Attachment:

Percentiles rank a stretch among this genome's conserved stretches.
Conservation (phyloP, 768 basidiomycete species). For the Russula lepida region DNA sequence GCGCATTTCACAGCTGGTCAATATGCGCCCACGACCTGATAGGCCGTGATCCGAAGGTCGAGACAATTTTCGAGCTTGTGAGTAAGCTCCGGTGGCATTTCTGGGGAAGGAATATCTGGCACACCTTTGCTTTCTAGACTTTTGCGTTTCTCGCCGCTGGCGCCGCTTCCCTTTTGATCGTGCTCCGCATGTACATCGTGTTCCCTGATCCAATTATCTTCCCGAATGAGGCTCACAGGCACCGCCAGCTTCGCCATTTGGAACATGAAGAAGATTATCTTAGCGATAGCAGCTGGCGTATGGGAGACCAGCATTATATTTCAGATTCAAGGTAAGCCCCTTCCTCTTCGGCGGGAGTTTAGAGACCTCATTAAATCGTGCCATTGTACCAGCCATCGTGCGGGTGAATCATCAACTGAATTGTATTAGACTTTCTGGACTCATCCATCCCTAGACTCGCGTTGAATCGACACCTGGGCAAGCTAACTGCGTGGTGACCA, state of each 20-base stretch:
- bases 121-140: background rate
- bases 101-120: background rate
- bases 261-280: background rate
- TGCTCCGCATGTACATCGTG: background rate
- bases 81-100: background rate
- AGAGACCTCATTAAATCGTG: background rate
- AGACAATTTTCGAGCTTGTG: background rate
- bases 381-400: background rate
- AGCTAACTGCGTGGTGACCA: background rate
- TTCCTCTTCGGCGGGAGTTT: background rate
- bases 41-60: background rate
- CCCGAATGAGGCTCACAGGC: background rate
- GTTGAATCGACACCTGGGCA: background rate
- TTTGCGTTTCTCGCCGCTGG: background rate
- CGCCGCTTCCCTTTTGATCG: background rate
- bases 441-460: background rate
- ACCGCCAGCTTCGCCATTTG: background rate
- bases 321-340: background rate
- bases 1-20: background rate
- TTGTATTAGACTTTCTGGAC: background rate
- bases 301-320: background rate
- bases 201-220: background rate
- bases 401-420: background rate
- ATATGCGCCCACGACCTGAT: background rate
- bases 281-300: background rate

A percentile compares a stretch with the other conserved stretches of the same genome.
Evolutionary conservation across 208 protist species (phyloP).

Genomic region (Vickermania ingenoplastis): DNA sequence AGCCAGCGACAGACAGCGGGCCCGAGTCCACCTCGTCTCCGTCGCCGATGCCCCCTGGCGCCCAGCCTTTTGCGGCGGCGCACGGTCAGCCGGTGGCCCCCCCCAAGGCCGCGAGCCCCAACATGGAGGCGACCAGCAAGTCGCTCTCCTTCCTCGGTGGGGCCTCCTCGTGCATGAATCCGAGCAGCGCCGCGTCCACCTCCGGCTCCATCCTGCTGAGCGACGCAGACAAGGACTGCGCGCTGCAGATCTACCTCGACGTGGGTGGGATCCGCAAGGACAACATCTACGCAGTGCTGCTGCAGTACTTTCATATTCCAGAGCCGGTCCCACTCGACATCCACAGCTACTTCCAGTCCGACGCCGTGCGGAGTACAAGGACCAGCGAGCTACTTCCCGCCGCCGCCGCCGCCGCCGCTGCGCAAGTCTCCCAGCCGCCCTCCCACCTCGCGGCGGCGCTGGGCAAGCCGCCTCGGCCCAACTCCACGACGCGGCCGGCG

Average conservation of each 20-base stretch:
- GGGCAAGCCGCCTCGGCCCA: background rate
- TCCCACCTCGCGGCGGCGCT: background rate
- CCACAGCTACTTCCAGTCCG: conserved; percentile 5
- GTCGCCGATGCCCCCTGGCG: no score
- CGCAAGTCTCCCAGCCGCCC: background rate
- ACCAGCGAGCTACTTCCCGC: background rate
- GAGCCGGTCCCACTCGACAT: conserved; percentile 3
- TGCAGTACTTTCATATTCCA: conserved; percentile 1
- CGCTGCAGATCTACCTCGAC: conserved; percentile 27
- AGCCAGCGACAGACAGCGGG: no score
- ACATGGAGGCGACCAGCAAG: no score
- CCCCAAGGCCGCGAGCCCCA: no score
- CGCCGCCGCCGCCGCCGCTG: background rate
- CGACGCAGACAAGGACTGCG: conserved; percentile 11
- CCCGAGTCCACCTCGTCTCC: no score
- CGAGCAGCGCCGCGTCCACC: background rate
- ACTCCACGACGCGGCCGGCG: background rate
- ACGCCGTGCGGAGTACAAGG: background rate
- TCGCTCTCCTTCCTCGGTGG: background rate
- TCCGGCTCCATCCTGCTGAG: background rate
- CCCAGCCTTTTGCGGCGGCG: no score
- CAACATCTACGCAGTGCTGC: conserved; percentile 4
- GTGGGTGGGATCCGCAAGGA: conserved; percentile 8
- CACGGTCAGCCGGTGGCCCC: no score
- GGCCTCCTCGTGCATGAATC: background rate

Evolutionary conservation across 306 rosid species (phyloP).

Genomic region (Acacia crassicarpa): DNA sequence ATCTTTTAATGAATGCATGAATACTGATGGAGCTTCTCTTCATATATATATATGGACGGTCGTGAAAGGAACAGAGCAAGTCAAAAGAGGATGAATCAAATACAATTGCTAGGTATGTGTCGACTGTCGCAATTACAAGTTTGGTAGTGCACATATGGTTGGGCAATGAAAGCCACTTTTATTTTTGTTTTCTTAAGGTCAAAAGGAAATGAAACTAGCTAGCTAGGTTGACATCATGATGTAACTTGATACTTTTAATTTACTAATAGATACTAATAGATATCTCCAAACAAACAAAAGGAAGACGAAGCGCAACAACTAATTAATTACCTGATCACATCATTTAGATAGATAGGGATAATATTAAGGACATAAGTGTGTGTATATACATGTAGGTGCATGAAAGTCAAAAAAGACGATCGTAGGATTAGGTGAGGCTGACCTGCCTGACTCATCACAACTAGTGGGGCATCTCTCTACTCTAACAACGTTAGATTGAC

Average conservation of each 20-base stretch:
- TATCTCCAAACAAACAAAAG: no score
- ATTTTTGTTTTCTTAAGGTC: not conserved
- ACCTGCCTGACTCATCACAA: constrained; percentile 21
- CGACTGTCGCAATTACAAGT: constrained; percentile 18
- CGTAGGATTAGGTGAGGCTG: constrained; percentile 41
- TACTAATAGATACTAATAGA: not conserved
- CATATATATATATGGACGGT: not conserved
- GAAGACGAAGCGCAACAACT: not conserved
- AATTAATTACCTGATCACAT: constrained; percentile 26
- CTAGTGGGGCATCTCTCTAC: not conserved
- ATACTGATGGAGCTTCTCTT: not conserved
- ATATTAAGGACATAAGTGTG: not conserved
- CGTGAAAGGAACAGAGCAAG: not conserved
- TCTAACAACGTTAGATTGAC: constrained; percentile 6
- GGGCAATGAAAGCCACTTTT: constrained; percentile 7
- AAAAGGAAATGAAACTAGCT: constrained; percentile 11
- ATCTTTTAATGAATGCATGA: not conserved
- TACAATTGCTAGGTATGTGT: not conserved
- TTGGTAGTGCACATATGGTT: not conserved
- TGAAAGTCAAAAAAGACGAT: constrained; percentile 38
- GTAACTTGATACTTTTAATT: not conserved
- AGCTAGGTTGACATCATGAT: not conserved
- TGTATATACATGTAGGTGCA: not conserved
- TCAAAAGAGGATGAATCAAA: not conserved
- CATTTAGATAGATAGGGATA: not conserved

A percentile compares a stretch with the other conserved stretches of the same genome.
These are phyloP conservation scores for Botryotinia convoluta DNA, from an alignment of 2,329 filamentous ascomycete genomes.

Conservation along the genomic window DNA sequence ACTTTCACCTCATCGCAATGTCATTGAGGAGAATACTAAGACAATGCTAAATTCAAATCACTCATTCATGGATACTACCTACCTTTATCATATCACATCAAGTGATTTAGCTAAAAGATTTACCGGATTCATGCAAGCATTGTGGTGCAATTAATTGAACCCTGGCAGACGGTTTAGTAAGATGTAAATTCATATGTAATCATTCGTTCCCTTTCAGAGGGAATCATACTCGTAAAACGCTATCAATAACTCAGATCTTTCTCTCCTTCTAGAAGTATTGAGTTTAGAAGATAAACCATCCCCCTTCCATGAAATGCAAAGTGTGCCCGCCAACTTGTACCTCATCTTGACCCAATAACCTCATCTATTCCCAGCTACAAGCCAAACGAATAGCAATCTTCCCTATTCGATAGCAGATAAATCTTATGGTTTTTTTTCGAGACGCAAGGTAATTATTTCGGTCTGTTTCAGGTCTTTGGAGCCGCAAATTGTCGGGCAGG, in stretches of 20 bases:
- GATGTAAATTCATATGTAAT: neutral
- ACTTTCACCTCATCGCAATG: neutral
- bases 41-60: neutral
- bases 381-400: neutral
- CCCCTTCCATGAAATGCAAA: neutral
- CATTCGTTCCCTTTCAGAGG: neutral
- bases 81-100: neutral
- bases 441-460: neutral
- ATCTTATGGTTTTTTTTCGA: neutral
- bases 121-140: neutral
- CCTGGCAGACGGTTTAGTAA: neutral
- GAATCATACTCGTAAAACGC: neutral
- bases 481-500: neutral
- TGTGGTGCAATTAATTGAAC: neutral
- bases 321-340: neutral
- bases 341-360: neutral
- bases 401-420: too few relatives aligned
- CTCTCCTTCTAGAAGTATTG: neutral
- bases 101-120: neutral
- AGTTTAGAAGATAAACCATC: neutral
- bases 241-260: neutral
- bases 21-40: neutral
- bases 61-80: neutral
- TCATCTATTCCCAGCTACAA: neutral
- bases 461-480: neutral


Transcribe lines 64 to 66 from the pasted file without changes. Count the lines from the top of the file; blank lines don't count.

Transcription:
- CGTAGGATTAGGTGAGGCTG: constrained; percentile 41
- TACTAATAGATACTAATAGA: not conserved
- CATATATATATATGGACGGT: not conserved